By Aurore Iradukunda
On our 4th night at the pre-departure ACIC orientation we gathered and all played Never Have I Ever, which is a funny group game in which players one after the other, mention something that they haven’t done, those players in the room who have at some point in their lives done the said thing, must take a drink of a beverage of their choice and so on. The game made me think of all the things I had done, but especially what I had yet to experience. Working in The Gambia as a Health Promotion and Education intern really had me thinking about my ‘Never Have I Evers’ which are now becoming first time experiences. It has only been 2 weeks, but here’s the run down: Working in The Gambia allowed me to take the plane for the first time! (Yes, at 22 years old! It’s never too late right?) Let me tell you, I was freaking out and even cried a little! Thanks to the nice stranger sitting beside me who calmed me down.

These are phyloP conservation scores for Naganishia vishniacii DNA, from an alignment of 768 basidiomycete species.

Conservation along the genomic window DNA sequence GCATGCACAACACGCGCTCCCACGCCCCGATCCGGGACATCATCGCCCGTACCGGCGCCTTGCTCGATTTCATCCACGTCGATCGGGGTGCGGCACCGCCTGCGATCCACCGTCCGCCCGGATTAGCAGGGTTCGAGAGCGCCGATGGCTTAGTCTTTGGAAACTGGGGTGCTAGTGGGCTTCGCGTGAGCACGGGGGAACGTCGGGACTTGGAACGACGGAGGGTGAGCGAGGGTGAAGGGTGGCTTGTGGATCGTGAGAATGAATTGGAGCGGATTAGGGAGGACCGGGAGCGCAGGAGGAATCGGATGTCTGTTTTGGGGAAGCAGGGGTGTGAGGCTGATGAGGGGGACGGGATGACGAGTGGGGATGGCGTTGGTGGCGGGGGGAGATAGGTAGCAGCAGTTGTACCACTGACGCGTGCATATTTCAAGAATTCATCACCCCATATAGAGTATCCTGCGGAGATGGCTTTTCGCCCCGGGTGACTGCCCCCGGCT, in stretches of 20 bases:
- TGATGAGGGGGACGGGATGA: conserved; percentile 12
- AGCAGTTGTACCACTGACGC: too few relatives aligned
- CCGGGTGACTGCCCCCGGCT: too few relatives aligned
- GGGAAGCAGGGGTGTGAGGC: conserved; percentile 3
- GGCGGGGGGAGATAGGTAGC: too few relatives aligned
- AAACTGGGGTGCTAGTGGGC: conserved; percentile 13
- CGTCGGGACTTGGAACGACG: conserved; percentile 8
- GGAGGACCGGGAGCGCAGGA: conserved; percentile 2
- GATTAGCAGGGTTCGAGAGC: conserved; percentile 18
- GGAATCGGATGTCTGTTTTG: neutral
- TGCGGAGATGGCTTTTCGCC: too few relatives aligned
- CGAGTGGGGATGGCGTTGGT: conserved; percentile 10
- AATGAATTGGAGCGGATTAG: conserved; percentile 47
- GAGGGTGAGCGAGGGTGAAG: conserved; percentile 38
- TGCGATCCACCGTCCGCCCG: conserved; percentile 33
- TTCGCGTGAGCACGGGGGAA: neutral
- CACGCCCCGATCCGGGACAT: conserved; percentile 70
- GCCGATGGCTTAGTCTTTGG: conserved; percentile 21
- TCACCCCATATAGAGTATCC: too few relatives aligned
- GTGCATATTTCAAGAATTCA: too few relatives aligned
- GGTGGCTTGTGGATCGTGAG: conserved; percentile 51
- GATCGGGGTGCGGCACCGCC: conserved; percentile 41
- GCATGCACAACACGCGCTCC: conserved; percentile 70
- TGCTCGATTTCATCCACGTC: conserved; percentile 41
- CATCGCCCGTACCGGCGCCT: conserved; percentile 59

I was able to experience the ocean and a real beach for the first time (yay!)
I took my first bucket shower! It was actually quite fun, and now it has become more or less of a regular thing! (The water pressure in our shower is super low in the morning)
I attended my first Gambian baby naming ceremony and met interesting people. According to the tradition, babies should be named one week after they are born.
At the same ceremony, we ate benachin which literally means “one pot” in wolof for the first time—which is a huge shared plate of delicious well-seasoned rice, vegetables and meat. We ate with our bare hands for the first time. It looked easier than it actually is, but Krystal and I were pros by the end of the meal!
I am experiencing for the first time, 7am rooster morning calls (Thank you dear roosters, I will never ever be late to work).
I was given my first Gambian/West African name: you can now all call me BINTOU! I am drafting and looking forward to implementing some Mental Health content for our peer health education program, which is a first at NSGA! I am witnessing the amazing work that the NSGA provides and the many challenges they face daily, i.e power outage slowing down the work!
It has only been two weeks, but it has been great.
Aurore Iradukunda is working as a Health Promotion Intern with Nova Scotia Gambia Association in Gambia.